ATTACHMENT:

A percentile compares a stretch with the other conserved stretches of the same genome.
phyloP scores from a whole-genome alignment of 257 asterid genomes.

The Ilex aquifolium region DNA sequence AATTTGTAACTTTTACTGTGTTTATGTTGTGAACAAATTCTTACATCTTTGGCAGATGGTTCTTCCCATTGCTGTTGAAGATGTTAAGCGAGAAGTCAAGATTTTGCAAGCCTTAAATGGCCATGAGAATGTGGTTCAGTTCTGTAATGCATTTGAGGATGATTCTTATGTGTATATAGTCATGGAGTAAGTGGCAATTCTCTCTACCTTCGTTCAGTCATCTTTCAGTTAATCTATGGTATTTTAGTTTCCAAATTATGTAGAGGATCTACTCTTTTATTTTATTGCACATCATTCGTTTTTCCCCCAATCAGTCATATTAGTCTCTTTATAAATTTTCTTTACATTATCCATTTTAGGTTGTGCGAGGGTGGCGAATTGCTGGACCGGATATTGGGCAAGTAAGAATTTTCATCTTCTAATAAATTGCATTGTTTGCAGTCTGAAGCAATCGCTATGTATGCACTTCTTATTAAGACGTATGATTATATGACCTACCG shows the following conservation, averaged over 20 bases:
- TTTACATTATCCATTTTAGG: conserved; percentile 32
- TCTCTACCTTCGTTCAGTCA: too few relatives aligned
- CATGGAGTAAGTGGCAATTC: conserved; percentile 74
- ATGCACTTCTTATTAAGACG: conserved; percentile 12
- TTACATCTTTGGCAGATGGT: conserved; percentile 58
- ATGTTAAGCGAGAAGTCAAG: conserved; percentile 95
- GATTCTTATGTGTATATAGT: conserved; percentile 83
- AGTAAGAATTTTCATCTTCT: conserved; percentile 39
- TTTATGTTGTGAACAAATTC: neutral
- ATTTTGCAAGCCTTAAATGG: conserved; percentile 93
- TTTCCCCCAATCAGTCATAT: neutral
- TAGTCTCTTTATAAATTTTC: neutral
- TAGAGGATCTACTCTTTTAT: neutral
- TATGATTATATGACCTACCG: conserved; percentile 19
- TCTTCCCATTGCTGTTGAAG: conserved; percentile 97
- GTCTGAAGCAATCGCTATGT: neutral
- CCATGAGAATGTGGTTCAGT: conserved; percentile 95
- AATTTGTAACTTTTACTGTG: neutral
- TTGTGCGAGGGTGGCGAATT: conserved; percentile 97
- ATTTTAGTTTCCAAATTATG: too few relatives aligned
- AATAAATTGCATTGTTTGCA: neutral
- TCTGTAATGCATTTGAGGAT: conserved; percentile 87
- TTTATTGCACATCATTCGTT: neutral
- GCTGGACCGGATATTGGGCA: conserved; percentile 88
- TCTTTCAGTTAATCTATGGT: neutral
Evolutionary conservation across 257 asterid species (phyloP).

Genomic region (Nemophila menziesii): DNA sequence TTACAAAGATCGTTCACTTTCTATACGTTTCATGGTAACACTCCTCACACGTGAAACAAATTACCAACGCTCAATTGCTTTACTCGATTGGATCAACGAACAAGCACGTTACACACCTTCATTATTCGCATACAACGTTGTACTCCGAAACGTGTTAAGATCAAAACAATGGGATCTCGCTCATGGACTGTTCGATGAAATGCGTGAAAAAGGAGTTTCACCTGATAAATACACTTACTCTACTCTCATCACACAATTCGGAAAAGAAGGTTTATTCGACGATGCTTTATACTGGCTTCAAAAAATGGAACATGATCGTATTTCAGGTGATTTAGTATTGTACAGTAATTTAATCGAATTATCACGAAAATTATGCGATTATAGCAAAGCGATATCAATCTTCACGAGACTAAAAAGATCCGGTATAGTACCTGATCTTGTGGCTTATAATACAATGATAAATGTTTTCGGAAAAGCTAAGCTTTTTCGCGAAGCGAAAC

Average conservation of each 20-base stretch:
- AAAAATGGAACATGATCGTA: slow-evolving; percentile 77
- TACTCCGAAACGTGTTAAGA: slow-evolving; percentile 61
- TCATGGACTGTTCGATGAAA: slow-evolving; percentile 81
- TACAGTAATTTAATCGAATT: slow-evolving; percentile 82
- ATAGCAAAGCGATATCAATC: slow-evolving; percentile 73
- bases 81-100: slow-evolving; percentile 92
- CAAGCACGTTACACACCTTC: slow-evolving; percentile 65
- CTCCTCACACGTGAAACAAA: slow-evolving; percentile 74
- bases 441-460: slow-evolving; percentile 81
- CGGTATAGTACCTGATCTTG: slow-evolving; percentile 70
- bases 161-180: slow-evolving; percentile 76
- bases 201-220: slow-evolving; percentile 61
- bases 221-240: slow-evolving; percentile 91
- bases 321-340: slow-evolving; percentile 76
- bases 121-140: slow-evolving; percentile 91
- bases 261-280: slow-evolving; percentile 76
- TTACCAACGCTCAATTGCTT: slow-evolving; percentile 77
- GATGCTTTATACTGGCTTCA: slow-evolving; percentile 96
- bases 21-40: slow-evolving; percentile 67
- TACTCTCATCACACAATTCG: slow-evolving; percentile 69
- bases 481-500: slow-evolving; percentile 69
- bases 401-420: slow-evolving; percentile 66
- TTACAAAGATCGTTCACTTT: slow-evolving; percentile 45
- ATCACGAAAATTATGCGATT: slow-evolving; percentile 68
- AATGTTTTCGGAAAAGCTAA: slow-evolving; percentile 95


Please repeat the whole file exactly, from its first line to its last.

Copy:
A percentile compares a stretch with the other conserved stretches of the same genome.
phyloP scores from a whole-genome alignment of 257 asterid genomes.

The Ilex aquifolium region DNA sequence AATTTGTAACTTTTACTGTGTTTATGTTGTGAACAAATTCTTACATCTTTGGCAGATGGTTCTTCCCATTGCTGTTGAAGATGTTAAGCGAGAAGTCAAGATTTTGCAAGCCTTAAATGGCCATGAGAATGTGGTTCAGTTCTGTAATGCATTTGAGGATGATTCTTATGTGTATATAGTCATGGAGTAAGTGGCAATTCTCTCTACCTTCGTTCAGTCATCTTTCAGTTAATCTATGGTATTTTAGTTTCCAAATTATGTAGAGGATCTACTCTTTTATTTTATTGCACATCATTCGTTTTTCCCCCAATCAGTCATATTAGTCTCTTTATAAATTTTCTTTACATTATCCATTTTAGGTTGTGCGAGGGTGGCGAATTGCTGGACCGGATATTGGGCAAGTAAGAATTTTCATCTTCTAATAAATTGCATTGTTTGCAGTCTGAAGCAATCGCTATGTATGCACTTCTTATTAAGACGTATGATTATATGACCTACCG shows the following conservation, averaged over 20 bases:
- TTTACATTATCCATTTTAGG: conserved; percentile 32
- TCTCTACCTTCGTTCAGTCA: too few relatives aligned
- CATGGAGTAAGTGGCAATTC: conserved; percentile 74
- ATGCACTTCTTATTAAGACG: conserved; percentile 12
- TTACATCTTTGGCAGATGGT: conserved; percentile 58
- ATGTTAAGCGAGAAGTCAAG: conserved; percentile 95
- GATTCTTATGTGTATATAGT: conserved; percentile 83
- AGTAAGAATTTTCATCTTCT: conserved; percentile 39
- TTTATGTTGTGAACAAATTC: neutral
- ATTTTGCAAGCCTTAAATGG: conserved; percentile 93
- TTTCCCCCAATCAGTCATAT: neutral
- TAGTCTCTTTATAAATTTTC: neutral
- TAGAGGATCTACTCTTTTAT: neutral
- TATGATTATATGACCTACCG: conserved; percentile 19
- TCTTCCCATTGCTGTTGAAG: conserved; percentile 97
- GTCTGAAGCAATCGCTATGT: neutral
- CCATGAGAATGTGGTTCAGT: conserved; percentile 95
- AATTTGTAACTTTTACTGTG: neutral
- TTGTGCGAGGGTGGCGAATT: conserved; percentile 97
- ATTTTAGTTTCCAAATTATG: too few relatives aligned
- AATAAATTGCATTGTTTGCA: neutral
- TCTGTAATGCATTTGAGGAT: conserved; percentile 87
- TTTATTGCACATCATTCGTT: neutral
- GCTGGACCGGATATTGGGCA: conserved; percentile 88
- TCTTTCAGTTAATCTATGGT: neutral
Evolutionary conservation across 257 asterid species (phyloP).

Genomic region (Nemophila menziesii): DNA sequence TTACAAAGATCGTTCACTTTCTATACGTTTCATGGTAACACTCCTCACACGTGAAACAAATTACCAACGCTCAATTGCTTTACTCGATTGGATCAACGAACAAGCACGTTACACACCTTCATTATTCGCATACAACGTTGTACTCCGAAACGTGTTAAGATCAAAACAATGGGATCTCGCTCATGGACTGTTCGATGAAATGCGTGAAAAAGGAGTTTCACCTGATAAATACACTTACTCTACTCTCATCACACAATTCGGAAAAGAAGGTTTATTCGACGATGCTTTATACTGGCTTCAAAAAATGGAACATGATCGTATTTCAGGTGATTTAGTATTGTACAGTAATTTAATCGAATTATCACGAAAATTATGCGATTATAGCAAAGCGATATCAATCTTCACGAGACTAAAAAGATCCGGTATAGTACCTGATCTTGTGGCTTATAATACAATGATAAATGTTTTCGGAAAAGCTAAGCTTTTTCGCGAAGCGAAAC

Average conservation of each 20-base stretch:
- AAAAATGGAACATGATCGTA: slow-evolving; percentile 77
- TACTCCGAAACGTGTTAAGA: slow-evolving; percentile 61
- TCATGGACTGTTCGATGAAA: slow-evolving; percentile 81
- TACAGTAATTTAATCGAATT: slow-evolving; percentile 82
- ATAGCAAAGCGATATCAATC: slow-evolving; percentile 73
- bases 81-100: slow-evolving; percentile 92
- CAAGCACGTTACACACCTTC: slow-evolving; percentile 65
- CTCCTCACACGTGAAACAAA: slow-evolving; percentile 74
- bases 441-460: slow-evolving; percentile 81
- CGGTATAGTACCTGATCTTG: slow-evolving; percentile 70
- bases 161-180: slow-evolving; percentile 76
- bases 201-220: slow-evolving; percentile 61
- bases 221-240: slow-evolving; percentile 91
- bases 321-340: slow-evolving; percentile 76
- bases 121-140: slow-evolving; percentile 91
- bases 261-280: slow-evolving; percentile 76
- TTACCAACGCTCAATTGCTT: slow-evolving; percentile 77
- GATGCTTTATACTGGCTTCA: slow-evolving; percentile 96
- bases 21-40: slow-evolving; percentile 67
- TACTCTCATCACACAATTCG: slow-evolving; percentile 69
- bases 481-500: slow-evolving; percentile 69
- bases 401-420: slow-evolving; percentile 66
- TTACAAAGATCGTTCACTTT: slow-evolving; percentile 45
- ATCACGAAAATTATGCGATT: slow-evolving; percentile 68
- AATGTTTTCGGAAAAGCTAA: slow-evolving; percentile 95